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Members are devoted to applying nuclear science and engineering technologies involving isotopes, radiation applications, and associated equipment in scientific research, development, and industrial processes. Their interests lie primarily in education, industrial uses, biology, medicine, and health physics. Division committees include Analytical Applications of Isotopes and Radiation, Biology and Medicine, Radiation Applications, Radiation Sources and Detection, and Thermal Power Sources.
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Fusion Science and Technology
NC State celebrates 70 years of nuclear engineering education
An early picture of the research reactor building on the North Carolina State University campus. The Department of Nuclear Engineering is celebrating the 70th anniversary of its nuclear engineering curriculum in 2020–2021. Photo: North Carolina State University
The Department of Nuclear Engineering at North Carolina State University has spent the 2020–2021 academic year celebrating the 70th anniversary of its becoming the first U.S. university to establish a nuclear engineering curriculum. It started in 1950, when Clifford Beck, then of Oak Ridge, Tenn., obtained support from NC State’s dean of engineering, Harold Lampe, to build the nation’s first university nuclear reactor and, in conjunction, establish an educational curriculum dedicated to nuclear engineering.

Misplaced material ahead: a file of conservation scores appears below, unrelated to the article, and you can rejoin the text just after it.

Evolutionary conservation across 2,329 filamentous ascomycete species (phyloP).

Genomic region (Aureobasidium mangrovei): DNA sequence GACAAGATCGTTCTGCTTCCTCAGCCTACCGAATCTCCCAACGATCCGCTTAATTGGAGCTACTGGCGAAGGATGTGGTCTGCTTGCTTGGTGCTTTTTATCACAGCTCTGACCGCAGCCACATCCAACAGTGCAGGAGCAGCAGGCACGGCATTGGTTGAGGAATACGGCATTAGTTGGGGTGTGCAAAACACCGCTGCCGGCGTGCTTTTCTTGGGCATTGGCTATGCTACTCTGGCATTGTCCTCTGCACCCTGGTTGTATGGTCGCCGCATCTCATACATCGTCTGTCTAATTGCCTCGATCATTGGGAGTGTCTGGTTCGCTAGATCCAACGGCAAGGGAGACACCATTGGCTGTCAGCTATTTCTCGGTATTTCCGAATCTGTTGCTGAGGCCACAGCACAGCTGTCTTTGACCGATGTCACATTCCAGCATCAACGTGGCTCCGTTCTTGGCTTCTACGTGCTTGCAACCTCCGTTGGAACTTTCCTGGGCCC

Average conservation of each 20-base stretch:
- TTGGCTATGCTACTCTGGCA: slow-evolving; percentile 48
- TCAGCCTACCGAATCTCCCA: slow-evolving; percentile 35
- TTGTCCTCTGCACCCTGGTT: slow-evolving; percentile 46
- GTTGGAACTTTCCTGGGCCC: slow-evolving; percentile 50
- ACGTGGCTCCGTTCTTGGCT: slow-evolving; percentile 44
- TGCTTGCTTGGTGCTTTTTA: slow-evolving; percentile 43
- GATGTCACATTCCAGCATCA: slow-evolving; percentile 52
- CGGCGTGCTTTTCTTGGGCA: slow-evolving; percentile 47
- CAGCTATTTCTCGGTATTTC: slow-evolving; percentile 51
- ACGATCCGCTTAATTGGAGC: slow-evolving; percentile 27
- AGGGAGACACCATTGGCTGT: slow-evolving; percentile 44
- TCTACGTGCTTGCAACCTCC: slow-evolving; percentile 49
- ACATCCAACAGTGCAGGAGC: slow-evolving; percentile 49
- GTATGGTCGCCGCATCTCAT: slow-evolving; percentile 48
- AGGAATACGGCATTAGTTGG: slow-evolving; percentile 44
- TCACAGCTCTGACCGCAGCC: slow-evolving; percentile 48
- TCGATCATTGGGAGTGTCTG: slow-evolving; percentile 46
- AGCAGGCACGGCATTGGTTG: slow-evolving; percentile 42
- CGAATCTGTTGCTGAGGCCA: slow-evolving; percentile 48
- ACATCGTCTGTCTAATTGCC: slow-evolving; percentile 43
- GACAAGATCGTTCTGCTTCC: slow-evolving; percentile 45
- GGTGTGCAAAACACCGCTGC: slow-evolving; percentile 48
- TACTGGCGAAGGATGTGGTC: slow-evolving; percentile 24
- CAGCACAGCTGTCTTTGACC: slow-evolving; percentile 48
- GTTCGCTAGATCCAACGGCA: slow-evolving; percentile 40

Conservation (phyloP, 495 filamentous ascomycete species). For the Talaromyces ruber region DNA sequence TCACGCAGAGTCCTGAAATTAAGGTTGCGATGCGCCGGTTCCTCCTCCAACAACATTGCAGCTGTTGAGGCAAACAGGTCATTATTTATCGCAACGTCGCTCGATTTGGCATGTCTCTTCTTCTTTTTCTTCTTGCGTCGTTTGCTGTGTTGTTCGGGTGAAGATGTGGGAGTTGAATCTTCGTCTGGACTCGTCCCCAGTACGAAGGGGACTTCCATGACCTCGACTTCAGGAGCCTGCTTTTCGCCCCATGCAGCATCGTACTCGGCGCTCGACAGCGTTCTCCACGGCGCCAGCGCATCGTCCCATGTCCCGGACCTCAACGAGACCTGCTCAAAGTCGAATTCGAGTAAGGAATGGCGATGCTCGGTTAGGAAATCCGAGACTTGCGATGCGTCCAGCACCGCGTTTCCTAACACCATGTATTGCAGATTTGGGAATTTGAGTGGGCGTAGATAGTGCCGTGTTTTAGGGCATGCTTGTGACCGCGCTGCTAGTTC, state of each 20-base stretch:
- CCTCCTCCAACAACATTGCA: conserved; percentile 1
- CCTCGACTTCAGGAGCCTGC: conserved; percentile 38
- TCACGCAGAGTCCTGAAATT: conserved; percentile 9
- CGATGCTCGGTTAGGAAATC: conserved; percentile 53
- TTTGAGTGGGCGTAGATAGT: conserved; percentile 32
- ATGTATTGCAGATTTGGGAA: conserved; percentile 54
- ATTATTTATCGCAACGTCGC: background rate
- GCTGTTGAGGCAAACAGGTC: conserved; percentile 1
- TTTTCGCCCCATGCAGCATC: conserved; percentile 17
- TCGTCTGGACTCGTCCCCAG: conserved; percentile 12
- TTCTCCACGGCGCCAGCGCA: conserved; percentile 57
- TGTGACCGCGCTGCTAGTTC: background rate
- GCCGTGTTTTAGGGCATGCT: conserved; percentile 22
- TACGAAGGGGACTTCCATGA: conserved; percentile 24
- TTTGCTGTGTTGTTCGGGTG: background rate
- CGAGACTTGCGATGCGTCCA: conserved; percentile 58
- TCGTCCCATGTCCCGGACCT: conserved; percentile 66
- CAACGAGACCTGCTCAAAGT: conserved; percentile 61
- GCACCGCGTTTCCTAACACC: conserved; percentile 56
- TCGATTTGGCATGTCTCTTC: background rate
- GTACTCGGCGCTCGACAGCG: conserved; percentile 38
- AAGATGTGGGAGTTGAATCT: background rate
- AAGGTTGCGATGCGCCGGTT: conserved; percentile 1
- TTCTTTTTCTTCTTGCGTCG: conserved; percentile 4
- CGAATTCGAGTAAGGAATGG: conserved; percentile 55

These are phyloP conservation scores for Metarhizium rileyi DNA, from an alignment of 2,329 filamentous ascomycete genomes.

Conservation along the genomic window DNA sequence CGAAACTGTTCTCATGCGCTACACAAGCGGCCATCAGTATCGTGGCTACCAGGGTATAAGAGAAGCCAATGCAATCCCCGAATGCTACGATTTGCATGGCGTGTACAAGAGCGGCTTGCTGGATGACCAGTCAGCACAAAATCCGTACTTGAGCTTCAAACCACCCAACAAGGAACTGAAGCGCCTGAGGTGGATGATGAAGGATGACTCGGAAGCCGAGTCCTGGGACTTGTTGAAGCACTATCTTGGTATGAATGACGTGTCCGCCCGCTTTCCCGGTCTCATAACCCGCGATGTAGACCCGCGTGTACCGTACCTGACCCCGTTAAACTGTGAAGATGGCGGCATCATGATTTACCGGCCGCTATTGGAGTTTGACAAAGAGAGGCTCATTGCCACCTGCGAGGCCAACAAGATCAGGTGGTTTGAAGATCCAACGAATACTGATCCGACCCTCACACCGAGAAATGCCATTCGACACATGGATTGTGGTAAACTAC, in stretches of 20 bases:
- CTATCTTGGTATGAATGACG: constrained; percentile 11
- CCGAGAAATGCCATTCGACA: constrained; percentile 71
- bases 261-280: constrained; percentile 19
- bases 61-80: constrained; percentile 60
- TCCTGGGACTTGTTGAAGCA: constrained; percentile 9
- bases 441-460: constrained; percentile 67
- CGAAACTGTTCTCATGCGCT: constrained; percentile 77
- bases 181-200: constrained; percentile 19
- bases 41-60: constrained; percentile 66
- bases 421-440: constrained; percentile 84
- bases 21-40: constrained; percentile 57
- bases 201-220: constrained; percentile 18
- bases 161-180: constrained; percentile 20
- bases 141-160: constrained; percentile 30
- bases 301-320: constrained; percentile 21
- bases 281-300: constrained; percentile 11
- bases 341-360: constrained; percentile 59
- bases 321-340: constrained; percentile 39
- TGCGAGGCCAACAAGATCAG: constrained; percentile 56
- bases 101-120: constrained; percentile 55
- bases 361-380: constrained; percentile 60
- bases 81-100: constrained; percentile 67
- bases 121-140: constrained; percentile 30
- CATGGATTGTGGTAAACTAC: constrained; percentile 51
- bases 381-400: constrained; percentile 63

The department, host to the 2021 ANS Virtual Student Conference, scheduled for April 8–10, now features 23 tenure/tenure-track faculty and three research faculty members. “What a journey for the first nuclear engineering curriculum in the nation,” said Kostadin Ivanov, professor and department head.
I. N. Sviatoslavsky, A. R. Raffray, M. E. Sawan, X. Wang
Fusion Science and Technology | Volume 47 | Number 3 | April 2005 | Pages 535-539
Technical Paper | Fusion Energy - First Wall, Blanket, and Shield | dx.doi.org/10.13182/FST05-A739
Articles are hosted by Taylor and Francis Online.
A multi-institutional study HAPL (High Average Power Laser) is investigating a relatively near term conceptual design of a laser driven inertial confinement reactor. A primary focus of the study is the protection of the first wall (FW) from the target emanations. This paper gives a brief analysis of one of several possible blankets that can be integrated with the chosen FW protection scheme. The structural material is conventional ferritic steel (FS) F82H cooled with liquid lithium. The maximum average temperature is constrained to 550°C. The chamber radius is 6.5 m at midplane, tapering to 2.5 m at the ends, and is surrounded by a cylindrical vacuum vessel. The first wall (FW) is 0.35 cm FS, which has a 0.1 cm thick layer of tungsten bonded to it facing the target. The FW is cooled with Li admitted at the bottom of the blanket, flows through a gap between 0.25-0.5 cm to the top, then returns through the center of the blanket channel to the bottom. There are 60 laser beam ports situated around the chamber. The tritium breeding ratio (TBR) is 1.124. A Brayton cycle is envisaged with an efficiency in the range of 42-44%.